Yves Saint Laurent (Jalil Lespert, 2014)
Most people will be familiar with the YSL logo, but only the true fashionistas among us will probably have much knowledge of the great fashion designer himself. Yves Saint Laurent allows us to peek behind the curtain and gain further insight into this recognisable name. Saint Laurent is portrayed here as a timid, troubled soul, almost out of place in an industry where he is surrounded by arrogance and excess. Though he does join in with the coke, obviously.
This biopic of Yves Saint Laurent (played by Pierre Niney) focuses predominantly on the golden years of his career – we begin with his promotion to head designer of Dior, and end shortly after the onset of his illness which eventually led to his death. This arguably meant there was not quite enough backstory, with little depth given to the supporting characters, besides Yves’ partner, Pierre Bergé (Guillaume Gallienne). I found myself wondering who some of them even were on many occasions. Anyone who has followed his career may have recognised some of them straight away, however.
I found it refreshing (and unexpected) that Saint Laurent’s sexuality was a non-issue. I had anticipated drama about his coming out and the consequential homophobia that he no doubt faced, but this was not covered at all. Is this because he was lucky enough to be surrounded by mostly accepting people, or because they just didn’t have the time to go over this? Or better yet, to make a point that this shouldn’t even be an issue? I was somewhat confused, not knowing any backstory before seeing the film, about a scene near the beginning where he appears to ask his muse, Victoire (Charlotte Le Bon), to marry him. In hindsight I realise he probably specifically asked her to be his “bride”, meaning his primary/featured/I-don’t-know-the-correct-term model who finishes the fashion show in a wedding dress. Not knowing that each fashion show involved this “bride” I misinterpreted this as a proposal and this threw me a bit. I assumed it was the start of a confused sexuality/coming out arc but then his sexuality was never questioned again.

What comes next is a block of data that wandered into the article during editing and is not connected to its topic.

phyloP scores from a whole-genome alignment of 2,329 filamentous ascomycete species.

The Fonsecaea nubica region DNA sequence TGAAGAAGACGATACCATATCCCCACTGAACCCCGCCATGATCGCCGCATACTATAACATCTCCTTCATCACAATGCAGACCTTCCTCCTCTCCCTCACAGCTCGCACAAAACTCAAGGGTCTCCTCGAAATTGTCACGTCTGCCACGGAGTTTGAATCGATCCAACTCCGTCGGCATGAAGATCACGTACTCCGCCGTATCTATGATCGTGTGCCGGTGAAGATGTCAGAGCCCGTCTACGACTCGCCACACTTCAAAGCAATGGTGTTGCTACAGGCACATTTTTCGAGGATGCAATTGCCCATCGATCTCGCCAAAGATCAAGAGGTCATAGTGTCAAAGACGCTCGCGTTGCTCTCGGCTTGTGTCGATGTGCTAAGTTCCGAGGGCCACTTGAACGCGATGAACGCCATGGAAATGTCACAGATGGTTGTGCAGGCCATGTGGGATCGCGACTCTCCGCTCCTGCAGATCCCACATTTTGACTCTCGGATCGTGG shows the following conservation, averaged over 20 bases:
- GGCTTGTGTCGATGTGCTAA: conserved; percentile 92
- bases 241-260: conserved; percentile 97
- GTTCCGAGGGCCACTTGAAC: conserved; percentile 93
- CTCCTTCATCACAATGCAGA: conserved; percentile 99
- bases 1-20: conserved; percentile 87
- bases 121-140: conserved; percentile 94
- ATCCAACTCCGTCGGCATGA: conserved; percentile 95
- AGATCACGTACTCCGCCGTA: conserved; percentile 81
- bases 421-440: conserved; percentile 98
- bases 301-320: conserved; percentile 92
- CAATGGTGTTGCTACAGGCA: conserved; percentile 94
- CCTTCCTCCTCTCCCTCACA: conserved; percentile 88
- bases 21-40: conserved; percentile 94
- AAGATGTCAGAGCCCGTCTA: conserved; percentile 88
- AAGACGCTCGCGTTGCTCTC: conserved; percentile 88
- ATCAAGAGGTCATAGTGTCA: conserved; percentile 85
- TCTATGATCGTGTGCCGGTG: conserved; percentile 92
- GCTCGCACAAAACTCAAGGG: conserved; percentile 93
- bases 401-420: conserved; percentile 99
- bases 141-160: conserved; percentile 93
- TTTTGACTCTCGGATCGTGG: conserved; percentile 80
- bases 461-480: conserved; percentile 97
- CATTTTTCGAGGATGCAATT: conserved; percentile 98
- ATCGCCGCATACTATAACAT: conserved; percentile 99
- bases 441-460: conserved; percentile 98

It will be interesting to compare the current film with the upcoming Saint Laurent (Bertrand Bonello, 2014). Yves Saint Laurent was made with the full co-operation of the YSL Foundation and Pierre Bergé and is thus arguably the more accurate portrayal. However, there is also a risk of bias – Saint Laurent may have more freedom to depict the flaws of Saint Laurent and Bergé. Having said that, Yves Saint Laurent doesn’t always paint them in a good light.
The resemblance between Pierre Niney and the real Yves Saint Laurent is striking, though maybe the glasses exaggerate this. Having briefly watched a few clips of the real man, Pierre Niney’s absolute mastery of the role is apparent. I have seen (and fallen in love with) him once before in the French comedy It Boy (David Moreau, 2013), and it did not prepare me for his performance here. He is exquisite. The voice, the mannerisms, the way he manages to not even be hot anymore! Though that may just be the glasses again. Guillaume Gallienne as Bergé was also very good. I liked Bergé until his one dick move – he definitely didn’t force the filmmakers to hide all of his flaws, that’s for sure.
Yves Saint Laurent shows off the beauty of Paris, as well as the vibrancy of Marrakech. The score by Ibrahim Maalouf is grand, and changes with the different time periods and settings. I don’t really ‘get’ haute couture fashion and to be honest, I didn’t find any of the costumes overly exciting, but I’m sure fashion lovers will be salivating over what’s on offer here.
While Yves Saint Laurent provides us with some insight into the man himself, it appears to be aimed more at those with pre-existing knowledge of his career. Those who have this background knowledge are more likely to enjoy this film, assuming it meets their expectations. For those of us ignorant on haute couture fashion, it is just another biopic, albeit a somewhat more glamourous one than usual.